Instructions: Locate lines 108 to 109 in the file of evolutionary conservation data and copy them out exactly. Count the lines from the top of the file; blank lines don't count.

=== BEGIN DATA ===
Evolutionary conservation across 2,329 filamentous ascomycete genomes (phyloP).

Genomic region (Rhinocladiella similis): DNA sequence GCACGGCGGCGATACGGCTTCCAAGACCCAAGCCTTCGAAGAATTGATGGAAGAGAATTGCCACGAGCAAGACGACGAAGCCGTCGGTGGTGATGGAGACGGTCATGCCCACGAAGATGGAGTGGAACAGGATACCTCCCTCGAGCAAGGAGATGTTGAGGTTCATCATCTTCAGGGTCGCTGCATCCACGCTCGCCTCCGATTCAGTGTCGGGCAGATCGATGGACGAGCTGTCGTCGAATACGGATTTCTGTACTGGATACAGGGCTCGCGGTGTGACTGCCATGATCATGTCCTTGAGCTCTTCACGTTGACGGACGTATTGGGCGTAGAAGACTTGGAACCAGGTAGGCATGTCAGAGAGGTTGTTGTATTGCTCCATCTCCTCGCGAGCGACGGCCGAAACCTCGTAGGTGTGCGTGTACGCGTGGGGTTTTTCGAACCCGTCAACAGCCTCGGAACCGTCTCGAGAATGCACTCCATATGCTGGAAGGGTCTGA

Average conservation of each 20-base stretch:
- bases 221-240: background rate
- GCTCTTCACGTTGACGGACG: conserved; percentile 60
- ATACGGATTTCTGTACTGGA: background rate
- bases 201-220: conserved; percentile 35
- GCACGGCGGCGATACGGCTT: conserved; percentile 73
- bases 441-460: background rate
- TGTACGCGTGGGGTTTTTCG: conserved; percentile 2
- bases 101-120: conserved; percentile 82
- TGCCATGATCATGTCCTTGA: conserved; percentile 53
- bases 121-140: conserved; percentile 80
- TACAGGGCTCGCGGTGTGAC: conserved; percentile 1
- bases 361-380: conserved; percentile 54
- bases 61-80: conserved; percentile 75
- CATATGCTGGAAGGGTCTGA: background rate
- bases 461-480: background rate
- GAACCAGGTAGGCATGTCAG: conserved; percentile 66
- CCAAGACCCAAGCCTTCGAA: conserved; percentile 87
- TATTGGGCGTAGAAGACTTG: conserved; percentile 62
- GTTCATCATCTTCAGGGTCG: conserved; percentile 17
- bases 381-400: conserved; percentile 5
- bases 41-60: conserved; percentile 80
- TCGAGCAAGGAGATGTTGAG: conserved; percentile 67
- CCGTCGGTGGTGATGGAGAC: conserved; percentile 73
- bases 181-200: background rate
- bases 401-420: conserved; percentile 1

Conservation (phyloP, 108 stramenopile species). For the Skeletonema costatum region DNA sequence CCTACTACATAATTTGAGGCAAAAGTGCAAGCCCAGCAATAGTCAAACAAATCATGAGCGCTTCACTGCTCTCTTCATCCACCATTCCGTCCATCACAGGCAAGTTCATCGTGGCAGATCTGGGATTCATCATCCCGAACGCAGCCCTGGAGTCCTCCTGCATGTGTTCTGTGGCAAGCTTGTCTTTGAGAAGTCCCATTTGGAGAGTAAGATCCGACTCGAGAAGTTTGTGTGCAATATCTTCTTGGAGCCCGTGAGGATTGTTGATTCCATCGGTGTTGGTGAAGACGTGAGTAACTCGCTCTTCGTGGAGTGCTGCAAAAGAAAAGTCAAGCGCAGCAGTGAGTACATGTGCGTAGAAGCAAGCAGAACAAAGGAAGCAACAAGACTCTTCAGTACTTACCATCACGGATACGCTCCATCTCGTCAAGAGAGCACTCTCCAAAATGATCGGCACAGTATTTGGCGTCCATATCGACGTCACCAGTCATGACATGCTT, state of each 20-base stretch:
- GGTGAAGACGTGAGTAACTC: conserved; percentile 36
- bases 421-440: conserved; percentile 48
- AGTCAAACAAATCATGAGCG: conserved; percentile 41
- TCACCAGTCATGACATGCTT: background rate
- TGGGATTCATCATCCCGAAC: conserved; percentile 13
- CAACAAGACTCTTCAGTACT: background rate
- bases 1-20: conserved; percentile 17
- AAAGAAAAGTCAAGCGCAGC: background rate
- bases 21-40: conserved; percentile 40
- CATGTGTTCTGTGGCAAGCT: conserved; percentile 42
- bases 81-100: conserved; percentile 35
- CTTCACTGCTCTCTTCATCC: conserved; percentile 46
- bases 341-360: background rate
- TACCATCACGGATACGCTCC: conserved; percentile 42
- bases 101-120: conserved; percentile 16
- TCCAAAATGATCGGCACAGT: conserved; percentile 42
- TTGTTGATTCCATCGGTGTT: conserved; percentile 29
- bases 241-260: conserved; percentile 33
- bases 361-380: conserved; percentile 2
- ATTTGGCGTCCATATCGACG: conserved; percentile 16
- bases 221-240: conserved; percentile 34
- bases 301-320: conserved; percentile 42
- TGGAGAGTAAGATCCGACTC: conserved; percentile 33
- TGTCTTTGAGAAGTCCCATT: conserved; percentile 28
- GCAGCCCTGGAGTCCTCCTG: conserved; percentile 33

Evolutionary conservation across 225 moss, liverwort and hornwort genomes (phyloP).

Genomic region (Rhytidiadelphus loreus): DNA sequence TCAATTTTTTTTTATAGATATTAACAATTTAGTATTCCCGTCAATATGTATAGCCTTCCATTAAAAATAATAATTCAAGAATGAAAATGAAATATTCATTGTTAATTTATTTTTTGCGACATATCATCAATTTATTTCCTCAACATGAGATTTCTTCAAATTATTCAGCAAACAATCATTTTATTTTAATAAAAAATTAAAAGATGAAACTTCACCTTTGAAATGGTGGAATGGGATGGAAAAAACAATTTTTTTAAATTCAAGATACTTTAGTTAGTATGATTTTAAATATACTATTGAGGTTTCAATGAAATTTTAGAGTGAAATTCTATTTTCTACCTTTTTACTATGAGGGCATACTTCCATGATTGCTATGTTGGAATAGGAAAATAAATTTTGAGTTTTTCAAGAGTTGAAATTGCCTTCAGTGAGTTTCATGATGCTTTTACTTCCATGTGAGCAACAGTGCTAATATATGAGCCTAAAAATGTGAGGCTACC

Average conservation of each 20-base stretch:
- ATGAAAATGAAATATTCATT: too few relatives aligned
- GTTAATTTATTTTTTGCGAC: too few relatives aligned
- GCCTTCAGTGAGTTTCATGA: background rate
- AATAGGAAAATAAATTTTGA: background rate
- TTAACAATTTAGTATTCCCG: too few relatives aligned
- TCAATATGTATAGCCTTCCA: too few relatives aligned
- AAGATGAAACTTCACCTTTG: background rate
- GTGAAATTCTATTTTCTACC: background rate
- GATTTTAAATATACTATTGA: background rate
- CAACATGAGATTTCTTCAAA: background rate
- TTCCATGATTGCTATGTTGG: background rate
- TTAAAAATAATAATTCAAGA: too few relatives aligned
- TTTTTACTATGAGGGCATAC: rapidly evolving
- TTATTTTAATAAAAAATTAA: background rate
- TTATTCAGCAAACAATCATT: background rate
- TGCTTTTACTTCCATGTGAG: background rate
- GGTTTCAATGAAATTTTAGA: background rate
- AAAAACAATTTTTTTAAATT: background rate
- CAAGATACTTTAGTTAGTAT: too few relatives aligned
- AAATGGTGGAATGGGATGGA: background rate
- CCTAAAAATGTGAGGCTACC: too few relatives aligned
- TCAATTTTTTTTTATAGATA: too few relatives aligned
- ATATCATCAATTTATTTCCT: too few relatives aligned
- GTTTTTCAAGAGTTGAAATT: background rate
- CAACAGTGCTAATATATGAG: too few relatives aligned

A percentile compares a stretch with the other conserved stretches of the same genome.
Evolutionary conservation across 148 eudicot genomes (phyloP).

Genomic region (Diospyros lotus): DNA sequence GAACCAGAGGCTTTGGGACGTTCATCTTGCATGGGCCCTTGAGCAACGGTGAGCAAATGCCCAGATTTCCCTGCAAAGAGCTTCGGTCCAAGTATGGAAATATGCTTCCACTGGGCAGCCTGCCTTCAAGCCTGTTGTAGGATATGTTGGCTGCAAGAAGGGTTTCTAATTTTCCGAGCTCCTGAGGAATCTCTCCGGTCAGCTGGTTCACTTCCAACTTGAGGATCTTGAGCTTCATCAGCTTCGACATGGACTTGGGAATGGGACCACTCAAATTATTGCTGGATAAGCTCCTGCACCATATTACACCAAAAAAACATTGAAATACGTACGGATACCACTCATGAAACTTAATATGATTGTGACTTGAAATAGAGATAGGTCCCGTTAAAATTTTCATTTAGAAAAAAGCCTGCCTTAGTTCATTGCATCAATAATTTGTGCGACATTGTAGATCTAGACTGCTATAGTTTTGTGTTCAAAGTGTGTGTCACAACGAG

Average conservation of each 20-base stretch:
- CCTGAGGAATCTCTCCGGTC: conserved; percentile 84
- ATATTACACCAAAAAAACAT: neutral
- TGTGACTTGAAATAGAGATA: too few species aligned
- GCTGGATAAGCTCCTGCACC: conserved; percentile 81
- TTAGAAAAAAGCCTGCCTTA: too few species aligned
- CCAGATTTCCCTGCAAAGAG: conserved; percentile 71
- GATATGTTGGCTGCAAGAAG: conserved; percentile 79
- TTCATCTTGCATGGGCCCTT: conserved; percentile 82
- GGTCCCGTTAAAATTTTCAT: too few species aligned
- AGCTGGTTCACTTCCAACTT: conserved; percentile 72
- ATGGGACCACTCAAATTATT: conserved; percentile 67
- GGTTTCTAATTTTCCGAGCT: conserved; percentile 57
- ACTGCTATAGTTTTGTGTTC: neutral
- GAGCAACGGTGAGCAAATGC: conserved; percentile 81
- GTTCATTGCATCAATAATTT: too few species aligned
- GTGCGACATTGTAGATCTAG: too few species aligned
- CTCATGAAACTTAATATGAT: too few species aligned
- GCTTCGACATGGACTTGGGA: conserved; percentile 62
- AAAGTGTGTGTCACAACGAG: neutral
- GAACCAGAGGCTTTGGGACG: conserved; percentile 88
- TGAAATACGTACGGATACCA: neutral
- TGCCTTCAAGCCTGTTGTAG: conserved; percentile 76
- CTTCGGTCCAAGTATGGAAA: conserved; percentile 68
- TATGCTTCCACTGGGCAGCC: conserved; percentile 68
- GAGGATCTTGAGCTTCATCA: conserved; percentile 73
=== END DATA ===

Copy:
- TGCCTTCAAGCCTGTTGTAG: conserved; percentile 76
- CTTCGGTCCAAGTATGGAAA: conserved; percentile 68